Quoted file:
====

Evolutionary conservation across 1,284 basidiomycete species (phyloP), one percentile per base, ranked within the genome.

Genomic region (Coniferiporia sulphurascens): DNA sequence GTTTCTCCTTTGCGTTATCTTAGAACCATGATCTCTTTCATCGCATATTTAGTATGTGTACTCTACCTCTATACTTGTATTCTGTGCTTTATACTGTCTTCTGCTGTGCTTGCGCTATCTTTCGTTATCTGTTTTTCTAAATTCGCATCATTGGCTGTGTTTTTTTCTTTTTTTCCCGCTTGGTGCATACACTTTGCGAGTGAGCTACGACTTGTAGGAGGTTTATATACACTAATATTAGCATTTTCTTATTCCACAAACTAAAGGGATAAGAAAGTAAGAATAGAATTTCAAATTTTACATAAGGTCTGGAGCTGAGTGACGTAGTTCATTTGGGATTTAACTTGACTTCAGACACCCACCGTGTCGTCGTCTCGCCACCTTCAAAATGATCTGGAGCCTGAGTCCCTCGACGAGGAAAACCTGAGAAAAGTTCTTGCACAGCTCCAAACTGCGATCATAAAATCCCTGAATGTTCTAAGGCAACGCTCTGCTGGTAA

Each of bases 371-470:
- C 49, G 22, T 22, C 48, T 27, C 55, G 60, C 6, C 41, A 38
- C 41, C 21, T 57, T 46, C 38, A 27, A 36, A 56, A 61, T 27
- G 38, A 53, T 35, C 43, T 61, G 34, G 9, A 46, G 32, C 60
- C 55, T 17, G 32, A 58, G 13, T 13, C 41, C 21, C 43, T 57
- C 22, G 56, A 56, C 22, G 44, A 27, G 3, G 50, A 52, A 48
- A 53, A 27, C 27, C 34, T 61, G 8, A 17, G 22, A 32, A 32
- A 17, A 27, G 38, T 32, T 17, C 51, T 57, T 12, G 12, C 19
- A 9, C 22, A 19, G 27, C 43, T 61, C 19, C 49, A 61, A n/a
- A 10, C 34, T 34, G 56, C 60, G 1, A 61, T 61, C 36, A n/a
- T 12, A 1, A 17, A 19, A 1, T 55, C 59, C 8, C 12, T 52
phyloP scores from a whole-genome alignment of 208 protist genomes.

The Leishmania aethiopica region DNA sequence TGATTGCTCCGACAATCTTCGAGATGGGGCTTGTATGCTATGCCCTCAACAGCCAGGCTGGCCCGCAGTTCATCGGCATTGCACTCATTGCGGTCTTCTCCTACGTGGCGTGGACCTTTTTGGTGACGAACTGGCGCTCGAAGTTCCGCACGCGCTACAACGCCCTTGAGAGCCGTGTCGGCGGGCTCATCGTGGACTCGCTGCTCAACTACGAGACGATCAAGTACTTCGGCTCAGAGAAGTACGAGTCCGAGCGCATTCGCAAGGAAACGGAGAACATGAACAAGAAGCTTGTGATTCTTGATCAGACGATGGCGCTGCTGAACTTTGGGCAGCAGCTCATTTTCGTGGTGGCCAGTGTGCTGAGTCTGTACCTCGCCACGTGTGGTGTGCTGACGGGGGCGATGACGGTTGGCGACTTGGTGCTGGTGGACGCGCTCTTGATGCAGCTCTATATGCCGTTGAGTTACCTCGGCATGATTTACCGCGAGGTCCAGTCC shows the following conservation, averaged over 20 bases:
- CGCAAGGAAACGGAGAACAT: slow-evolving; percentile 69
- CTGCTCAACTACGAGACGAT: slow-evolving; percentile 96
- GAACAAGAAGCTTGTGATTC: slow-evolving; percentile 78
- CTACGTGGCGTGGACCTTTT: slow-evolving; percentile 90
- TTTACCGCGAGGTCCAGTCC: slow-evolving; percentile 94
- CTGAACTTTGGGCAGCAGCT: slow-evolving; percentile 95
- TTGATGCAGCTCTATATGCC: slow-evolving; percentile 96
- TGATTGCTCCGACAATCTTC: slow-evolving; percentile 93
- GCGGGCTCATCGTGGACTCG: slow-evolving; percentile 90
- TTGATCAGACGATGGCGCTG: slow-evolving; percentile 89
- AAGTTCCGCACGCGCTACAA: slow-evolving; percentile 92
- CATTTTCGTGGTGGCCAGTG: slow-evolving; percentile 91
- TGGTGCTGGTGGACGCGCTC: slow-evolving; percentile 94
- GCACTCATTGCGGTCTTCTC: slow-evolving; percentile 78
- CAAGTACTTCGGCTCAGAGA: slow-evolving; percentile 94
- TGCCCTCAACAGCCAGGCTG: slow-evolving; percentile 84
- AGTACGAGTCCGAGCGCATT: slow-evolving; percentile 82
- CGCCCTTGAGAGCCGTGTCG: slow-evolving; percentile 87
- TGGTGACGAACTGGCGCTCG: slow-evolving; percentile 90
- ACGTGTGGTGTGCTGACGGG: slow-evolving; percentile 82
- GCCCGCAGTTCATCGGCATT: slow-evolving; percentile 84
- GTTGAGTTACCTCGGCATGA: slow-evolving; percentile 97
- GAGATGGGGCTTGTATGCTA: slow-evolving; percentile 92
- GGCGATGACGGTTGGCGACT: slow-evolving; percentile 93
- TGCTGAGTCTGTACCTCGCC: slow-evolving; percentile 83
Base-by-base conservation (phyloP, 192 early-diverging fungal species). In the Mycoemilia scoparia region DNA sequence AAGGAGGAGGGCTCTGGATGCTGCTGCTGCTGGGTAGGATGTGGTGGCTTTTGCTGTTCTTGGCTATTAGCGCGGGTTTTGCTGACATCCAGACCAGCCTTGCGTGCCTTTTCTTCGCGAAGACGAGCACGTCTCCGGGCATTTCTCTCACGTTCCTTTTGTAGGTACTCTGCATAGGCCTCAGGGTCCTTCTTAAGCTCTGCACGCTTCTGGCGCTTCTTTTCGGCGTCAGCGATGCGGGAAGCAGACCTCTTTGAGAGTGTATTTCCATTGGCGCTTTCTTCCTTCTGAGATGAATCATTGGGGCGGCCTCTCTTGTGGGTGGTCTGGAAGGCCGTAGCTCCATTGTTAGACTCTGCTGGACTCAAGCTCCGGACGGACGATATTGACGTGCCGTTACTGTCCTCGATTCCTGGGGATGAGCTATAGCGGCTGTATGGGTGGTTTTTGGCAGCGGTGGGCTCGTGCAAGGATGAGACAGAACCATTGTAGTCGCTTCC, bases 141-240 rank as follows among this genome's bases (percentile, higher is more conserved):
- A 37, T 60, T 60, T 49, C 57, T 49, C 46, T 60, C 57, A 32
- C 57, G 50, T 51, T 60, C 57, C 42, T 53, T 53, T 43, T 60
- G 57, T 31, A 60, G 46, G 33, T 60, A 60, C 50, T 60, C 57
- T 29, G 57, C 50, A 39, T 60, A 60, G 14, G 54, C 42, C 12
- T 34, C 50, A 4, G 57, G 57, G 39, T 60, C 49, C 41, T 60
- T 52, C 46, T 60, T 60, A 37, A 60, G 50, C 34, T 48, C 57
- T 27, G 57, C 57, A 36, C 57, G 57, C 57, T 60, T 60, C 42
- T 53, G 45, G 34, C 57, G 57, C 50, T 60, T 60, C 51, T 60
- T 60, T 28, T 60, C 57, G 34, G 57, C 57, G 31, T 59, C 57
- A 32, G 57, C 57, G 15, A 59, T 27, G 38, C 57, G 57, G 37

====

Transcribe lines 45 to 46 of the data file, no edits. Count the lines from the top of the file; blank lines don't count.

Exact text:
- T 29, G 57, C 50, A 39, T 60, A 60, G 14, G 54, C 42, C 12
- T 34, C 50, A 4, G 57, G 57, G 39, T 60, C 49, C 41, T 60